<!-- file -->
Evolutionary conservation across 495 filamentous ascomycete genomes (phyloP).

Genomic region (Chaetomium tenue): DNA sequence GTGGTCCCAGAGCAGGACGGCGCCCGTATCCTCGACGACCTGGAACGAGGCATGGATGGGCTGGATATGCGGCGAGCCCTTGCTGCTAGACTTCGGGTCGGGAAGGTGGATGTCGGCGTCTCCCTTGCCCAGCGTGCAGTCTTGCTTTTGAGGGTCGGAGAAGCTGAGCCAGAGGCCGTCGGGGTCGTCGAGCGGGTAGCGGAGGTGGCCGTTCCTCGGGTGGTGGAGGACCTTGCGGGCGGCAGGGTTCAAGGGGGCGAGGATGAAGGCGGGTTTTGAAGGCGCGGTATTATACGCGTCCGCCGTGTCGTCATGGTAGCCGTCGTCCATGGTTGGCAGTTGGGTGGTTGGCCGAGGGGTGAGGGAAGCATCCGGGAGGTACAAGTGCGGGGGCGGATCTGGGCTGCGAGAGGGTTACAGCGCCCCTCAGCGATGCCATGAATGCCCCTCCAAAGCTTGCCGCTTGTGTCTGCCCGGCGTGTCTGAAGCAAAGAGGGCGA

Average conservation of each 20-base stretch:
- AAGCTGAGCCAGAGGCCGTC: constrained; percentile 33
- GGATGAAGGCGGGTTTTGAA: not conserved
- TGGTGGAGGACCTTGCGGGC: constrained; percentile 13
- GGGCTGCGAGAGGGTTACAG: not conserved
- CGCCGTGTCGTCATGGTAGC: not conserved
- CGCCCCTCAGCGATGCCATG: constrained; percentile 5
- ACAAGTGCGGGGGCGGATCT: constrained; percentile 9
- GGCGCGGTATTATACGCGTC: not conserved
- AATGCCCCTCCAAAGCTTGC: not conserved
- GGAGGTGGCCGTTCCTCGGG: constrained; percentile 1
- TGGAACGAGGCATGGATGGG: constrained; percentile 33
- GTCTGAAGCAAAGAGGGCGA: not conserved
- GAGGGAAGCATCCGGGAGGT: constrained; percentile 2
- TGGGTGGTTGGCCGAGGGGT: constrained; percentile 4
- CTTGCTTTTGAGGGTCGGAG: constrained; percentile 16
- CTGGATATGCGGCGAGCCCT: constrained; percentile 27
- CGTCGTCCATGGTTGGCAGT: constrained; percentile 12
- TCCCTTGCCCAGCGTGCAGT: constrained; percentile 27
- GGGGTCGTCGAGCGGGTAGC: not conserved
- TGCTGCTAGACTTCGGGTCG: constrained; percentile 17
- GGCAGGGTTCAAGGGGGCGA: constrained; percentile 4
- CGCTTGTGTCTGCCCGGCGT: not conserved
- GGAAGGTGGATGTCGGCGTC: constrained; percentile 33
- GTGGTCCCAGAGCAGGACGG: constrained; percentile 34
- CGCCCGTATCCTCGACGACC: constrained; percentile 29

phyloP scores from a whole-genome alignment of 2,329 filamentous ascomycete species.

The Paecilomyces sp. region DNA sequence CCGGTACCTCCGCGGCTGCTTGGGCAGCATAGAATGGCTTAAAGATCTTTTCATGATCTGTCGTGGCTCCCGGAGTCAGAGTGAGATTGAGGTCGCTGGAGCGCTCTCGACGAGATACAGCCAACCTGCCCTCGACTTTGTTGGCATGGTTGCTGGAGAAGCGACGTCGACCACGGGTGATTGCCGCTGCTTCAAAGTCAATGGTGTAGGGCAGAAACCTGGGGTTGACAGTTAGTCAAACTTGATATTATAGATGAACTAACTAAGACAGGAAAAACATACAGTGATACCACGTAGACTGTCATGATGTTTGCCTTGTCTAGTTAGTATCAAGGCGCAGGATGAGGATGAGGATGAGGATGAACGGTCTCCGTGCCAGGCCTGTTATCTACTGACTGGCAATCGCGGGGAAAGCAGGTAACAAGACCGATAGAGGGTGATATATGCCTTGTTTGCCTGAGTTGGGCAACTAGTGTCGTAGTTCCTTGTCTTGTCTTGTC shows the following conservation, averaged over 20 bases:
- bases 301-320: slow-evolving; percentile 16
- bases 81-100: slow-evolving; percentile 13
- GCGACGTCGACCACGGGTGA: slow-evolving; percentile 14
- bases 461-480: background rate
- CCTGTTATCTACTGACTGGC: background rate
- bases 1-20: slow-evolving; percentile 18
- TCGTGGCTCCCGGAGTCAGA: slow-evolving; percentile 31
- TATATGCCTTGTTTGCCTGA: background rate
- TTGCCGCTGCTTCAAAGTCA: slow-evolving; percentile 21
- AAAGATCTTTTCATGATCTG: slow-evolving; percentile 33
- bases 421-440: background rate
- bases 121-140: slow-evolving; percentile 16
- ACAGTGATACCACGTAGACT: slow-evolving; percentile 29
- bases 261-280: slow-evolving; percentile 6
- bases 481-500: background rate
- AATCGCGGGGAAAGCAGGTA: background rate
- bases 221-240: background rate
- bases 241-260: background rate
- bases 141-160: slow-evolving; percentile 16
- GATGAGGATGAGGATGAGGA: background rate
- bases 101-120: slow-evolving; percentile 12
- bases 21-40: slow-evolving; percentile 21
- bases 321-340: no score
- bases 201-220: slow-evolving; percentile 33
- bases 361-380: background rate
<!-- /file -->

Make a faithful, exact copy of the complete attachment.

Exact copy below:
Evolutionary conservation across 495 filamentous ascomycete genomes (phyloP).

Genomic region (Chaetomium tenue): DNA sequence GTGGTCCCAGAGCAGGACGGCGCCCGTATCCTCGACGACCTGGAACGAGGCATGGATGGGCTGGATATGCGGCGAGCCCTTGCTGCTAGACTTCGGGTCGGGAAGGTGGATGTCGGCGTCTCCCTTGCCCAGCGTGCAGTCTTGCTTTTGAGGGTCGGAGAAGCTGAGCCAGAGGCCGTCGGGGTCGTCGAGCGGGTAGCGGAGGTGGCCGTTCCTCGGGTGGTGGAGGACCTTGCGGGCGGCAGGGTTCAAGGGGGCGAGGATGAAGGCGGGTTTTGAAGGCGCGGTATTATACGCGTCCGCCGTGTCGTCATGGTAGCCGTCGTCCATGGTTGGCAGTTGGGTGGTTGGCCGAGGGGTGAGGGAAGCATCCGGGAGGTACAAGTGCGGGGGCGGATCTGGGCTGCGAGAGGGTTACAGCGCCCCTCAGCGATGCCATGAATGCCCCTCCAAAGCTTGCCGCTTGTGTCTGCCCGGCGTGTCTGAAGCAAAGAGGGCGA

Average conservation of each 20-base stretch:
- AAGCTGAGCCAGAGGCCGTC: constrained; percentile 33
- GGATGAAGGCGGGTTTTGAA: not conserved
- TGGTGGAGGACCTTGCGGGC: constrained; percentile 13
- GGGCTGCGAGAGGGTTACAG: not conserved
- CGCCGTGTCGTCATGGTAGC: not conserved
- CGCCCCTCAGCGATGCCATG: constrained; percentile 5
- ACAAGTGCGGGGGCGGATCT: constrained; percentile 9
- GGCGCGGTATTATACGCGTC: not conserved
- AATGCCCCTCCAAAGCTTGC: not conserved
- GGAGGTGGCCGTTCCTCGGG: constrained; percentile 1
- TGGAACGAGGCATGGATGGG: constrained; percentile 33
- GTCTGAAGCAAAGAGGGCGA: not conserved
- GAGGGAAGCATCCGGGAGGT: constrained; percentile 2
- TGGGTGGTTGGCCGAGGGGT: constrained; percentile 4
- CTTGCTTTTGAGGGTCGGAG: constrained; percentile 16
- CTGGATATGCGGCGAGCCCT: constrained; percentile 27
- CGTCGTCCATGGTTGGCAGT: constrained; percentile 12
- TCCCTTGCCCAGCGTGCAGT: constrained; percentile 27
- GGGGTCGTCGAGCGGGTAGC: not conserved
- TGCTGCTAGACTTCGGGTCG: constrained; percentile 17
- GGCAGGGTTCAAGGGGGCGA: constrained; percentile 4
- CGCTTGTGTCTGCCCGGCGT: not conserved
- GGAAGGTGGATGTCGGCGTC: constrained; percentile 33
- GTGGTCCCAGAGCAGGACGG: constrained; percentile 34
- CGCCCGTATCCTCGACGACC: constrained; percentile 29

phyloP scores from a whole-genome alignment of 2,329 filamentous ascomycete species.

The Paecilomyces sp. region DNA sequence CCGGTACCTCCGCGGCTGCTTGGGCAGCATAGAATGGCTTAAAGATCTTTTCATGATCTGTCGTGGCTCCCGGAGTCAGAGTGAGATTGAGGTCGCTGGAGCGCTCTCGACGAGATACAGCCAACCTGCCCTCGACTTTGTTGGCATGGTTGCTGGAGAAGCGACGTCGACCACGGGTGATTGCCGCTGCTTCAAAGTCAATGGTGTAGGGCAGAAACCTGGGGTTGACAGTTAGTCAAACTTGATATTATAGATGAACTAACTAAGACAGGAAAAACATACAGTGATACCACGTAGACTGTCATGATGTTTGCCTTGTCTAGTTAGTATCAAGGCGCAGGATGAGGATGAGGATGAGGATGAACGGTCTCCGTGCCAGGCCTGTTATCTACTGACTGGCAATCGCGGGGAAAGCAGGTAACAAGACCGATAGAGGGTGATATATGCCTTGTTTGCCTGAGTTGGGCAACTAGTGTCGTAGTTCCTTGTCTTGTCTTGTC shows the following conservation, averaged over 20 bases:
- bases 301-320: slow-evolving; percentile 16
- bases 81-100: slow-evolving; percentile 13
- GCGACGTCGACCACGGGTGA: slow-evolving; percentile 14
- bases 461-480: background rate
- CCTGTTATCTACTGACTGGC: background rate
- bases 1-20: slow-evolving; percentile 18
- TCGTGGCTCCCGGAGTCAGA: slow-evolving; percentile 31
- TATATGCCTTGTTTGCCTGA: background rate
- TTGCCGCTGCTTCAAAGTCA: slow-evolving; percentile 21
- AAAGATCTTTTCATGATCTG: slow-evolving; percentile 33
- bases 421-440: background rate
- bases 121-140: slow-evolving; percentile 16
- ACAGTGATACCACGTAGACT: slow-evolving; percentile 29
- bases 261-280: slow-evolving; percentile 6
- bases 481-500: background rate
- AATCGCGGGGAAAGCAGGTA: background rate
- bases 221-240: background rate
- bases 241-260: background rate
- bases 141-160: slow-evolving; percentile 16
- GATGAGGATGAGGATGAGGA: background rate
- bases 101-120: slow-evolving; percentile 12
- bases 21-40: slow-evolving; percentile 21
- bases 321-340: no score
- bases 201-220: slow-evolving; percentile 33
- bases 361-380: background rate